HOME |  CULT MOVIES | COMPETITIONS | ADVERTISE |  CONTACT US |  ABOUT US
 
 
 
Newest Reviews
Don't Breathe 2
Closing Time
Cryptozoo
Weathering with You
Rim of the World
Love & Basketball
JLA Adventures: Trapped in Time
Trapped
We Need to Do Something
Falbalas
Vanguard
A-X-L
Injustice
Bigfoot Hunters
Armitage III: Polymatrix
Girls Nite Out
Moxie!
Five Women for the Killer
Dolce Vita, La
Pig
I Am Belmaya
Lodger, The
Show, The
Beta Test, The
Medium, The
John and the Hole
Survivalist, The
Ape Woman, The
Black Widow
Cop Secret
Dark Eyes of London, The
V/H/S/94
Fay Grim
Night of the Animated Dead
Freshman Year
Escape Room: Tournament of Champions
Anne at 13,000 Ft.
Even Mice Belong in Heaven
Death Screams
Freakscene: The Story of Dinosaur Jr.
   
 
Newest Articles
Hungary for Cartoons: Hungarian Animations on MUBI
You Have No Choice: Invasion of the Body Snatchers on Blu-ray
You Can't Tame What's Meant to Be Wild: The Howling on Blu-ray
Commendably Brief: Short Sharp Shocks Vol. 2 on Blu-ray
Super Silents: Early Universal Vol. 2 on Blu-ray
Fable Fear: The Singing Ringing Tree on Blu-ray
Gunsight Eyes: The Sabata Trilogy on Blu-ray
Bloody Bastard Baby: The Monster/I Don't Want to Be Born on Blu-ray
Night of the Animated Dead: Director Jason Axinn Interview
The ParaPod: A Very British Ghost Hunt - Interview with Director/Star Ian Boldsworth
On the Right Track: Best of British Transport Films Vol. 2
The Guns of Nutty Joan: Johnny Guitar on Blu-ray
Intercourse Between Two Worlds: Twin Peaks Fire Walk with Me/The Missing Pieces on Blu-ray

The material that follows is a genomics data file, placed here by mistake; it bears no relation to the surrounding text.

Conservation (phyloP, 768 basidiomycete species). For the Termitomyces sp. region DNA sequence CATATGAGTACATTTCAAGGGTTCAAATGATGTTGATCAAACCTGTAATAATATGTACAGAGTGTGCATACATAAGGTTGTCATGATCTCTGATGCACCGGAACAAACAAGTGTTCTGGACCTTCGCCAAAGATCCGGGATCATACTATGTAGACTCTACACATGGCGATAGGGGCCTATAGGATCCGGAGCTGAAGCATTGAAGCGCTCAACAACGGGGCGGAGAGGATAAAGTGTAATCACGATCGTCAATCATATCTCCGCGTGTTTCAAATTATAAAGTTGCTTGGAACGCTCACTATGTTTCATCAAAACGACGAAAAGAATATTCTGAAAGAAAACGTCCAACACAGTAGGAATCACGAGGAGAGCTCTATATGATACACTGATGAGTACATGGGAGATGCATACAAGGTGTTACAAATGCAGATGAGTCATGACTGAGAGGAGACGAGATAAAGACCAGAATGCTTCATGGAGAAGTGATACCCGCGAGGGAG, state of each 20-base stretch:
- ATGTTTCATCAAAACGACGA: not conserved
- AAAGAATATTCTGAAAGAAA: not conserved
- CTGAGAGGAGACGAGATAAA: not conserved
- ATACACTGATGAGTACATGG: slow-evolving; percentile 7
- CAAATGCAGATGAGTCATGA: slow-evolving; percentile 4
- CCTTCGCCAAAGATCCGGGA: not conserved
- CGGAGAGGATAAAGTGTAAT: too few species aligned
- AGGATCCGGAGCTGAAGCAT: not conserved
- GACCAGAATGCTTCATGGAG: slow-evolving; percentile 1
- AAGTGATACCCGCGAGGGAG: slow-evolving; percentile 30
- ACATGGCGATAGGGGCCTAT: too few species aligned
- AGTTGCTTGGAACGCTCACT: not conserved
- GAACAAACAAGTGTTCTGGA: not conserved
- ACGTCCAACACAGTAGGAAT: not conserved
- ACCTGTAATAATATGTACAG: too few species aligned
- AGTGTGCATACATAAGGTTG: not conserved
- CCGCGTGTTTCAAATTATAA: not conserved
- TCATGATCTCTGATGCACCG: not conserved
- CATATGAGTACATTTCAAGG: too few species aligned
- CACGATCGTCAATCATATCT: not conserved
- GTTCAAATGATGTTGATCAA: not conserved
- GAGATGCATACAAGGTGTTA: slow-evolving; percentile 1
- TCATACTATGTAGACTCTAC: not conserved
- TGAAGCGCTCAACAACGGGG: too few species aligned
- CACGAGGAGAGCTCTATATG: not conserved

Enjoy the Silents: Early Universal Vol. 1 on Blu-ray
Masterful: The Servant on Blu-ray
70s Sitcom Dads: Bless This House and Father Dear Father on Blu-ray
Going Under: Deep Cover on Blu-ray
Child's Play: Children's Film Foundation Bumper Box Vol. 3 on DVD
Poetry and Motion: Great Noises That Fill the Air on DVD
Too Much to Bear: Prophecy on Blu-ray
Truth Kills: Blow Out on Blu-ray
A Monument to All the Bullshit in the World: 1970s Disaster Movies
Take Care with Peanuts: Interview with Melissa Menta (SVP of Marketing)
Silent is Golden: Futtocks End... and Other Short Stories on Blu-ray
Winner on Losers: West 11 on Blu-ray
   
 
  Carefree The Doctor Dances
Year: 1938
Director: Mark Sandrich
Stars: Fred Astaire, Ginger Rogers, Ralph Bellamy, Luella Gear, Jack Carson, Clarence Kolb, Franklin Pangborn, Walter Kingsford, Kay Sutton, Hattie McDaniel
Genre: Musical, Comedy, RomanceBuy from Amazon
Rating:  7 (from 1 vote)
Review: Stephen Arden (Ralph Bellamy) is in a state of inebriation thanks to troubles with the woman he wishes to become his wife, Amanda Cooper (Ginger Rogers). He has asked for her hand in marriage, but she keeps turning him down, unsure of whether she really loves him or not, so Stephen has drunkenly turned up at the offices of his old friend, psychiatrist Tony Flagg (Fred Astaire), to see if he can help. Once he finally makes it up to see him, Tony and his assistant Connors (Jack Carson) try to walk his stupor off and they settle on a solution to his worries: Tony will psychoanalyse Amanda. However, they don't get off on the right foot...